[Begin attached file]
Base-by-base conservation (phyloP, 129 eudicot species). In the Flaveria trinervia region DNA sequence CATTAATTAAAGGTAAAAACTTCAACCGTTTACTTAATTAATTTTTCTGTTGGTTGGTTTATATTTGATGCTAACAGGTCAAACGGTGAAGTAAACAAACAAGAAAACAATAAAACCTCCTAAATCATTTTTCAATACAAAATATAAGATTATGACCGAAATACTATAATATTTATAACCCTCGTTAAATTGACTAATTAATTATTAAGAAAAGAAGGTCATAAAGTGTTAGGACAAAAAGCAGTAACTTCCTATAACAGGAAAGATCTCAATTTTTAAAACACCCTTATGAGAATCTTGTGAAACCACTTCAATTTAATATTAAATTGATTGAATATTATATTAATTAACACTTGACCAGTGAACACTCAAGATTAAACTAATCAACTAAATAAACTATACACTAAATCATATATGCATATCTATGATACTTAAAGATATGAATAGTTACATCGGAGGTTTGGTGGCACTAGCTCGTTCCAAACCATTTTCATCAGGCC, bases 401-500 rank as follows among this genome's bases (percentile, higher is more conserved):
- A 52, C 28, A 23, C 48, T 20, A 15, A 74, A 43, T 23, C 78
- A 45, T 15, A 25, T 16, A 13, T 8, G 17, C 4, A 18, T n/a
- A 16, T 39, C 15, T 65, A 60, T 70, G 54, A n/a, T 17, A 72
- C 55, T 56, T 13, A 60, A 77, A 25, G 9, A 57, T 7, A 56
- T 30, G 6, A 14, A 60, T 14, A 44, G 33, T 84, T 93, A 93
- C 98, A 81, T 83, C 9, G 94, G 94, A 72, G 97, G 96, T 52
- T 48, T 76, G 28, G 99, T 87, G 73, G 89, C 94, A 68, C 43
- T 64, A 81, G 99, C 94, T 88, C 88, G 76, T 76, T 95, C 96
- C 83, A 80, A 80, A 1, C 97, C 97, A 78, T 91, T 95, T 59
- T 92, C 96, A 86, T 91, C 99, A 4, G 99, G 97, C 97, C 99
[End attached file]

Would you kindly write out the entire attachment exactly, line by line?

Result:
Base-by-base conservation (phyloP, 129 eudicot species). In the Flaveria trinervia region DNA sequence CATTAATTAAAGGTAAAAACTTCAACCGTTTACTTAATTAATTTTTCTGTTGGTTGGTTTATATTTGATGCTAACAGGTCAAACGGTGAAGTAAACAAACAAGAAAACAATAAAACCTCCTAAATCATTTTTCAATACAAAATATAAGATTATGACCGAAATACTATAATATTTATAACCCTCGTTAAATTGACTAATTAATTATTAAGAAAAGAAGGTCATAAAGTGTTAGGACAAAAAGCAGTAACTTCCTATAACAGGAAAGATCTCAATTTTTAAAACACCCTTATGAGAATCTTGTGAAACCACTTCAATTTAATATTAAATTGATTGAATATTATATTAATTAACACTTGACCAGTGAACACTCAAGATTAAACTAATCAACTAAATAAACTATACACTAAATCATATATGCATATCTATGATACTTAAAGATATGAATAGTTACATCGGAGGTTTGGTGGCACTAGCTCGTTCCAAACCATTTTCATCAGGCC, bases 401-500 rank as follows among this genome's bases (percentile, higher is more conserved):
- A 52, C 28, A 23, C 48, T 20, A 15, A 74, A 43, T 23, C 78
- A 45, T 15, A 25, T 16, A 13, T 8, G 17, C 4, A 18, T n/a
- A 16, T 39, C 15, T 65, A 60, T 70, G 54, A n/a, T 17, A 72
- C 55, T 56, T 13, A 60, A 77, A 25, G 9, A 57, T 7, A 56
- T 30, G 6, A 14, A 60, T 14, A 44, G 33, T 84, T 93, A 93
- C 98, A 81, T 83, C 9, G 94, G 94, A 72, G 97, G 96, T 52
- T 48, T 76, G 28, G 99, T 87, G 73, G 89, C 94, A 68, C 43
- T 64, A 81, G 99, C 94, T 88, C 88, G 76, T 76, T 95, C 96
- C 83, A 80, A 80, A 1, C 97, C 97, A 78, T 91, T 95, T 59
- T 92, C 96, A 86, T 91, C 99, A 4, G 99, G 97, C 97, C 99